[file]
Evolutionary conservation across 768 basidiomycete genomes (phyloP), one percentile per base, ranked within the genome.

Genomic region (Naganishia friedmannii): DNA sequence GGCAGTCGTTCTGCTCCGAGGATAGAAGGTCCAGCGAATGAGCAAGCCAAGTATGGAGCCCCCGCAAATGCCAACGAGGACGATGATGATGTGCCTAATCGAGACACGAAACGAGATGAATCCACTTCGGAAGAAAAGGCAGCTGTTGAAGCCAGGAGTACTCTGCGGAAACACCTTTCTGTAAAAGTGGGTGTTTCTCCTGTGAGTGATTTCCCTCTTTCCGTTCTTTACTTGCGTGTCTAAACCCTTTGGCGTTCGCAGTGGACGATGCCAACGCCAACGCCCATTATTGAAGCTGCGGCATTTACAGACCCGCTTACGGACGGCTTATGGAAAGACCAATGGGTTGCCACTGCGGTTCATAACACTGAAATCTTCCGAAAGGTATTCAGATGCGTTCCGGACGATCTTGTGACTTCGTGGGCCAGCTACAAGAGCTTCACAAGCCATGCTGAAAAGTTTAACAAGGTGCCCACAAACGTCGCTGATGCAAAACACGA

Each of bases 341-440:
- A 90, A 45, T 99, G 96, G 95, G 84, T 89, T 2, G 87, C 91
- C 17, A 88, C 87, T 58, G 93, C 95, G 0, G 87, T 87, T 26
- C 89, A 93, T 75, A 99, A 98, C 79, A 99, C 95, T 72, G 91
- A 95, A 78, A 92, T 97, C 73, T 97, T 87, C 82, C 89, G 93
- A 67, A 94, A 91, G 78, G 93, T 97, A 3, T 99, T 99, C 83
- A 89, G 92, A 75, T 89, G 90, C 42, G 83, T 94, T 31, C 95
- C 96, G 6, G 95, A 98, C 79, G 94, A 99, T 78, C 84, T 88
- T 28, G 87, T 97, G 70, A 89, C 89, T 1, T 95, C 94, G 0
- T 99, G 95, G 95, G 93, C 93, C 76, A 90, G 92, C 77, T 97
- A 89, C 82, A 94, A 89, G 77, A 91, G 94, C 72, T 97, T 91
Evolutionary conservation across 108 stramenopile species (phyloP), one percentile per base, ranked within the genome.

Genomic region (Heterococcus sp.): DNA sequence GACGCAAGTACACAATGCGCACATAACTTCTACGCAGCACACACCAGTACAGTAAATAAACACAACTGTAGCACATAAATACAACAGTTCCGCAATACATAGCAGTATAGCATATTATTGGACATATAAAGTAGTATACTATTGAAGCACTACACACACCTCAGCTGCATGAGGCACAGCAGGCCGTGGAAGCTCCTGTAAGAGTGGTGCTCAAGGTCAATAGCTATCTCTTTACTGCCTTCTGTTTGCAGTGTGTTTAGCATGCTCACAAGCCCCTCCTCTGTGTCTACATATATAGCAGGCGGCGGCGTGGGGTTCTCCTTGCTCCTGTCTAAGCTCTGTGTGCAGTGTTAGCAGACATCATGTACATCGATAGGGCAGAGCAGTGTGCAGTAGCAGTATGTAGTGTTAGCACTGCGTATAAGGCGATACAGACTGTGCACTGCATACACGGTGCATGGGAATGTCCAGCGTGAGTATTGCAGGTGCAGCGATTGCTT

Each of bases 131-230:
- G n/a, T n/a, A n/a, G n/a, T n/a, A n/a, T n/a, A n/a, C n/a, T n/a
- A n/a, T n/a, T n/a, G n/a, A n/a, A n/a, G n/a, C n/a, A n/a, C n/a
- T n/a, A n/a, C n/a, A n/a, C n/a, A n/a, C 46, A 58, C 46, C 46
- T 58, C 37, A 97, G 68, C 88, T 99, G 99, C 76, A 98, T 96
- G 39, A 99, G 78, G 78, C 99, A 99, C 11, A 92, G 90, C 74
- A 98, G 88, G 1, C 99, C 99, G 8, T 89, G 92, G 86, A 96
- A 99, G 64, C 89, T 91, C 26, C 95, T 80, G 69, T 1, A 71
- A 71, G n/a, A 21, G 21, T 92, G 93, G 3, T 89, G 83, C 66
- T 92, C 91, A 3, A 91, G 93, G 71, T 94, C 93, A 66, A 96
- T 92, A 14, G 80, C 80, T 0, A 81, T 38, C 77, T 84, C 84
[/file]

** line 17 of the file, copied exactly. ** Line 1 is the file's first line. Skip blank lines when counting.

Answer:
- G n/a, T n/a, A n/a, G n/a, T n/a, A n/a, T n/a, A n/a, C n/a, T n/a